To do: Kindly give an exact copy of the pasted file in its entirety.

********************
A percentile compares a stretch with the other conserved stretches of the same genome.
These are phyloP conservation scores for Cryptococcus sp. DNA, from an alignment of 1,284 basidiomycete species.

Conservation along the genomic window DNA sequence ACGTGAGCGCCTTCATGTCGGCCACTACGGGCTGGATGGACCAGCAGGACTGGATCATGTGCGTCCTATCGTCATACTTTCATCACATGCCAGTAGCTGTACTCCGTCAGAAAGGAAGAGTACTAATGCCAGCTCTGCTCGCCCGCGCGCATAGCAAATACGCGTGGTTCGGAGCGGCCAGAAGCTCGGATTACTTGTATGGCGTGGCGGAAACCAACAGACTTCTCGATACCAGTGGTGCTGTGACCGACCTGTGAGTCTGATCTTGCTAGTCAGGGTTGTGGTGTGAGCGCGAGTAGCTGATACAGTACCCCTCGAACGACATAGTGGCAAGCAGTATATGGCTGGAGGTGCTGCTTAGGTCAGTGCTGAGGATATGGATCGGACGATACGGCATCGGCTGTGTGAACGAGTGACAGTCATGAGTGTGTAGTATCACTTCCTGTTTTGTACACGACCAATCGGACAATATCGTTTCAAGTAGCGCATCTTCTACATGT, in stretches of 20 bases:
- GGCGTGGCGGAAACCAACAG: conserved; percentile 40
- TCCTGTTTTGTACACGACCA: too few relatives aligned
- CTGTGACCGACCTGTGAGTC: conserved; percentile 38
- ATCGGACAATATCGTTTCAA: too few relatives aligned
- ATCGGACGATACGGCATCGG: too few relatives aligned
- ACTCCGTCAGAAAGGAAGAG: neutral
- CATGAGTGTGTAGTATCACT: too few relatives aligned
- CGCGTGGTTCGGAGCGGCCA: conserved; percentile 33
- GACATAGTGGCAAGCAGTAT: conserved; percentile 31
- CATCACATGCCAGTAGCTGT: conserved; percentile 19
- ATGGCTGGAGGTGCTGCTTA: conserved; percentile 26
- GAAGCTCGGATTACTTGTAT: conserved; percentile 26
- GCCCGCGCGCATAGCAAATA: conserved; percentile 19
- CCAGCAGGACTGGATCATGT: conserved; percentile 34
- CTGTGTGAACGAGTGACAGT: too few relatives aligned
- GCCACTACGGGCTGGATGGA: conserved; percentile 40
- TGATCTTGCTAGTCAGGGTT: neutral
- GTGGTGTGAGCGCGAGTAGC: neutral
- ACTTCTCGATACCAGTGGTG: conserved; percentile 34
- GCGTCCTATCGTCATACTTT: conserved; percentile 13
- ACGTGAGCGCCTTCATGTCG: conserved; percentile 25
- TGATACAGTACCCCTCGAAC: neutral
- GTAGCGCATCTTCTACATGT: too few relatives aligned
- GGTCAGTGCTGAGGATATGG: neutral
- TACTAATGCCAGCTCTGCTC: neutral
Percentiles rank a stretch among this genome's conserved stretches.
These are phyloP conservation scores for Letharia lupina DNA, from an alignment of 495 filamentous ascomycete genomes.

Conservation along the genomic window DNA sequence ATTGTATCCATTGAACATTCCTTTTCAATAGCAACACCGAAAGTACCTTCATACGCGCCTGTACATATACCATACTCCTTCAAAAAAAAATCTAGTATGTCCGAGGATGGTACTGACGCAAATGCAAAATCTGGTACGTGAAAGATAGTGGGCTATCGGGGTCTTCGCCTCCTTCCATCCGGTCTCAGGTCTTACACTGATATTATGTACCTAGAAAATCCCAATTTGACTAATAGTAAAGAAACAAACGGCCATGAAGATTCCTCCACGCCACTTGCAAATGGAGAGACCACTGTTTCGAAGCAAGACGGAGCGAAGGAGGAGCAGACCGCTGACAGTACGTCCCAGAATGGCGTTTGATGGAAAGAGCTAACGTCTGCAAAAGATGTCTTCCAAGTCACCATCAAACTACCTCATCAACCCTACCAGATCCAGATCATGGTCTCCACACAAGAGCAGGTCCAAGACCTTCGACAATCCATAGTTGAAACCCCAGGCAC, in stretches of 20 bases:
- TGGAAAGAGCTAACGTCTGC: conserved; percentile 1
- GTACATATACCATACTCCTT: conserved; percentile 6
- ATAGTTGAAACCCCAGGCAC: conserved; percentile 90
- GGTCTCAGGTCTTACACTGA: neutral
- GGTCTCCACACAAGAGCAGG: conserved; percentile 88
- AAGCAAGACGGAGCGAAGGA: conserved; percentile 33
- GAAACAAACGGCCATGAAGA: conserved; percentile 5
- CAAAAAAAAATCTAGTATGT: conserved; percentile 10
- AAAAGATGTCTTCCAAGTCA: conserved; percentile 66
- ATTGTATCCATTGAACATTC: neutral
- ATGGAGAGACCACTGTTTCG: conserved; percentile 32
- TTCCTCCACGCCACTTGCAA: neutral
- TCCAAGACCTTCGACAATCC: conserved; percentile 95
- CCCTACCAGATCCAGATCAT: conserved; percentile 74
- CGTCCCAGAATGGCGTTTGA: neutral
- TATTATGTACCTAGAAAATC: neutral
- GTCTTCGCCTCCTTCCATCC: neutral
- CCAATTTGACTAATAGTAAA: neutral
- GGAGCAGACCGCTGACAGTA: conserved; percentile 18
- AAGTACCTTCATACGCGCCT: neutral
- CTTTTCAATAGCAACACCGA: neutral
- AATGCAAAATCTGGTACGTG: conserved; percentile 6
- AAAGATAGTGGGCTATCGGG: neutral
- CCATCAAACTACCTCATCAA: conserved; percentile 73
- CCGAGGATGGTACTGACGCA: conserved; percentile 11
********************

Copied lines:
A percentile compares a stretch with the other conserved stretches of the same genome.
These are phyloP conservation scores for Cryptococcus sp. DNA, from an alignment of 1,284 basidiomycete species.

Conservation along the genomic window DNA sequence ACGTGAGCGCCTTCATGTCGGCCACTACGGGCTGGATGGACCAGCAGGACTGGATCATGTGCGTCCTATCGTCATACTTTCATCACATGCCAGTAGCTGTACTCCGTCAGAAAGGAAGAGTACTAATGCCAGCTCTGCTCGCCCGCGCGCATAGCAAATACGCGTGGTTCGGAGCGGCCAGAAGCTCGGATTACTTGTATGGCGTGGCGGAAACCAACAGACTTCTCGATACCAGTGGTGCTGTGACCGACCTGTGAGTCTGATCTTGCTAGTCAGGGTTGTGGTGTGAGCGCGAGTAGCTGATACAGTACCCCTCGAACGACATAGTGGCAAGCAGTATATGGCTGGAGGTGCTGCTTAGGTCAGTGCTGAGGATATGGATCGGACGATACGGCATCGGCTGTGTGAACGAGTGACAGTCATGAGTGTGTAGTATCACTTCCTGTTTTGTACACGACCAATCGGACAATATCGTTTCAAGTAGCGCATCTTCTACATGT, in stretches of 20 bases:
- GGCGTGGCGGAAACCAACAG: conserved; percentile 40
- TCCTGTTTTGTACACGACCA: too few relatives aligned
- CTGTGACCGACCTGTGAGTC: conserved; percentile 38
- ATCGGACAATATCGTTTCAA: too few relatives aligned
- ATCGGACGATACGGCATCGG: too few relatives aligned
- ACTCCGTCAGAAAGGAAGAG: neutral
- CATGAGTGTGTAGTATCACT: too few relatives aligned
- CGCGTGGTTCGGAGCGGCCA: conserved; percentile 33
- GACATAGTGGCAAGCAGTAT: conserved; percentile 31
- CATCACATGCCAGTAGCTGT: conserved; percentile 19
- ATGGCTGGAGGTGCTGCTTA: conserved; percentile 26
- GAAGCTCGGATTACTTGTAT: conserved; percentile 26
- GCCCGCGCGCATAGCAAATA: conserved; percentile 19
- CCAGCAGGACTGGATCATGT: conserved; percentile 34
- CTGTGTGAACGAGTGACAGT: too few relatives aligned
- GCCACTACGGGCTGGATGGA: conserved; percentile 40
- TGATCTTGCTAGTCAGGGTT: neutral
- GTGGTGTGAGCGCGAGTAGC: neutral
- ACTTCTCGATACCAGTGGTG: conserved; percentile 34
- GCGTCCTATCGTCATACTTT: conserved; percentile 13
- ACGTGAGCGCCTTCATGTCG: conserved; percentile 25
- TGATACAGTACCCCTCGAAC: neutral
- GTAGCGCATCTTCTACATGT: too few relatives aligned
- GGTCAGTGCTGAGGATATGG: neutral
- TACTAATGCCAGCTCTGCTC: neutral
Percentiles rank a stretch among this genome's conserved stretches.
These are phyloP conservation scores for Letharia lupina DNA, from an alignment of 495 filamentous ascomycete genomes.

Conservation along the genomic window DNA sequence ATTGTATCCATTGAACATTCCTTTTCAATAGCAACACCGAAAGTACCTTCATACGCGCCTGTACATATACCATACTCCTTCAAAAAAAAATCTAGTATGTCCGAGGATGGTACTGACGCAAATGCAAAATCTGGTACGTGAAAGATAGTGGGCTATCGGGGTCTTCGCCTCCTTCCATCCGGTCTCAGGTCTTACACTGATATTATGTACCTAGAAAATCCCAATTTGACTAATAGTAAAGAAACAAACGGCCATGAAGATTCCTCCACGCCACTTGCAAATGGAGAGACCACTGTTTCGAAGCAAGACGGAGCGAAGGAGGAGCAGACCGCTGACAGTACGTCCCAGAATGGCGTTTGATGGAAAGAGCTAACGTCTGCAAAAGATGTCTTCCAAGTCACCATCAAACTACCTCATCAACCCTACCAGATCCAGATCATGGTCTCCACACAAGAGCAGGTCCAAGACCTTCGACAATCCATAGTTGAAACCCCAGGCAC, in stretches of 20 bases:
- TGGAAAGAGCTAACGTCTGC: conserved; percentile 1
- GTACATATACCATACTCCTT: conserved; percentile 6
- ATAGTTGAAACCCCAGGCAC: conserved; percentile 90
- GGTCTCAGGTCTTACACTGA: neutral
- GGTCTCCACACAAGAGCAGG: conserved; percentile 88
- AAGCAAGACGGAGCGAAGGA: conserved; percentile 33
- GAAACAAACGGCCATGAAGA: conserved; percentile 5
- CAAAAAAAAATCTAGTATGT: conserved; percentile 10
- AAAAGATGTCTTCCAAGTCA: conserved; percentile 66
- ATTGTATCCATTGAACATTC: neutral
- ATGGAGAGACCACTGTTTCG: conserved; percentile 32
- TTCCTCCACGCCACTTGCAA: neutral
- TCCAAGACCTTCGACAATCC: conserved; percentile 95
- CCCTACCAGATCCAGATCAT: conserved; percentile 74
- CGTCCCAGAATGGCGTTTGA: neutral
- TATTATGTACCTAGAAAATC: neutral
- GTCTTCGCCTCCTTCCATCC: neutral
- CCAATTTGACTAATAGTAAA: neutral
- GGAGCAGACCGCTGACAGTA: conserved; percentile 18
- AAGTACCTTCATACGCGCCT: neutral
- CTTTTCAATAGCAACACCGA: neutral
- AATGCAAAATCTGGTACGTG: conserved; percentile 6
- AAAGATAGTGGGCTATCGGG: neutral
- CCATCAAACTACCTCATCAA: conserved; percentile 73
- CCGAGGATGGTACTGACGCA: conserved; percentile 11